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  1. A key component of individual fitness is the ability to manage energy stores in response to variable resource availability, but because directly measuring energy budgets is difficult, daily energy management is rarely measured.
  2. Hummingbirds' energy management is relatively simple to model compared to other endotherms because they have high mass‐specific metabolic rates and store little fat.
  3. We determined which aspects of the hummingbird daily energy budget (i.e. thermoregulation, daytime activity costs, night‐time costs) change at the individual level in response to environmental variation.
  4. We found that daily energy expenditure varied threefold in two populations of broad‐billed hummingbirds (Cynanthus latirostris).
  5. Our model indicated the energy budget was distributed in the following proportions: daytime activity, 59% (range 22%–84%); thermoregulation, 23% (11%–32%); basal metabolism, 7% (3%–16%); and night‐time energy, 17% (6%–37%). Activity costs were higher at the hotter, homogeneous site and during the early‐wet season at both sites.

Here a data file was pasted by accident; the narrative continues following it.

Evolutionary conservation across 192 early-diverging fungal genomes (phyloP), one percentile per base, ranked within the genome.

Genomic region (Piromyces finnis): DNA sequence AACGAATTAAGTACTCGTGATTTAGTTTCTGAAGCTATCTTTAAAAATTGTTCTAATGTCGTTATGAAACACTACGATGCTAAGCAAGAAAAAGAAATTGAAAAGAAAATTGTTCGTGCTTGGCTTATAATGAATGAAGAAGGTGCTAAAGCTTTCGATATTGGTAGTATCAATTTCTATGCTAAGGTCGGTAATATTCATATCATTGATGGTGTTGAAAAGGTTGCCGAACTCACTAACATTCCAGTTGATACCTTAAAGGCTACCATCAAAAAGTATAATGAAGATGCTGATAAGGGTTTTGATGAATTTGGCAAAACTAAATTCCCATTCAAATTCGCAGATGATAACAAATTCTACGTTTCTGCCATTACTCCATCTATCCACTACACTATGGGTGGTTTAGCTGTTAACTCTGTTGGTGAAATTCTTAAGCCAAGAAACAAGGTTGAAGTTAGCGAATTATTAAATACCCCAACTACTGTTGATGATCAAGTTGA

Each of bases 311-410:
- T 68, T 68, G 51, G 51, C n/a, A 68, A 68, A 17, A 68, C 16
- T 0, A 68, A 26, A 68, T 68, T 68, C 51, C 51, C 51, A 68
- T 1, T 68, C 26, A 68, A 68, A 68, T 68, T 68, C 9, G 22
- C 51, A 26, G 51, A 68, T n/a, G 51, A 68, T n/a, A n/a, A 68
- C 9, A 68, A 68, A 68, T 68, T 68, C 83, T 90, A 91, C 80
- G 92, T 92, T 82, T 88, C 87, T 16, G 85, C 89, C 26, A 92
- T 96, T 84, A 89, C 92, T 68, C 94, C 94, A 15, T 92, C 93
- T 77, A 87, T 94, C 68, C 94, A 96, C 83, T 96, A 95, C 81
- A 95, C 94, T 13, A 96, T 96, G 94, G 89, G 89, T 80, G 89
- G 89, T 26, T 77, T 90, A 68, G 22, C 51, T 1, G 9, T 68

6. Increased daily energy expenditure was related to decreased nectar availability and not significantly related to temperature or bird mass. With climate change, the indirect energetic costs of shifting resources could have greater impacts on endotherm energy budgets than direct costs such as thermoregulation. Increased foraging and activity costs could decrease the energy available to birds for somatic repair and reproduction, potentially causing differential fitness across seasons and sites.


Originally published as an article by Shankar, A., C. H. Graham, J. R. Canepa, S. M. Wethington, and D. R. Powers. 2019. "Hummingbirds budget energy flexibly in response to changing resources." Functional Ecology 33:1904-1916.

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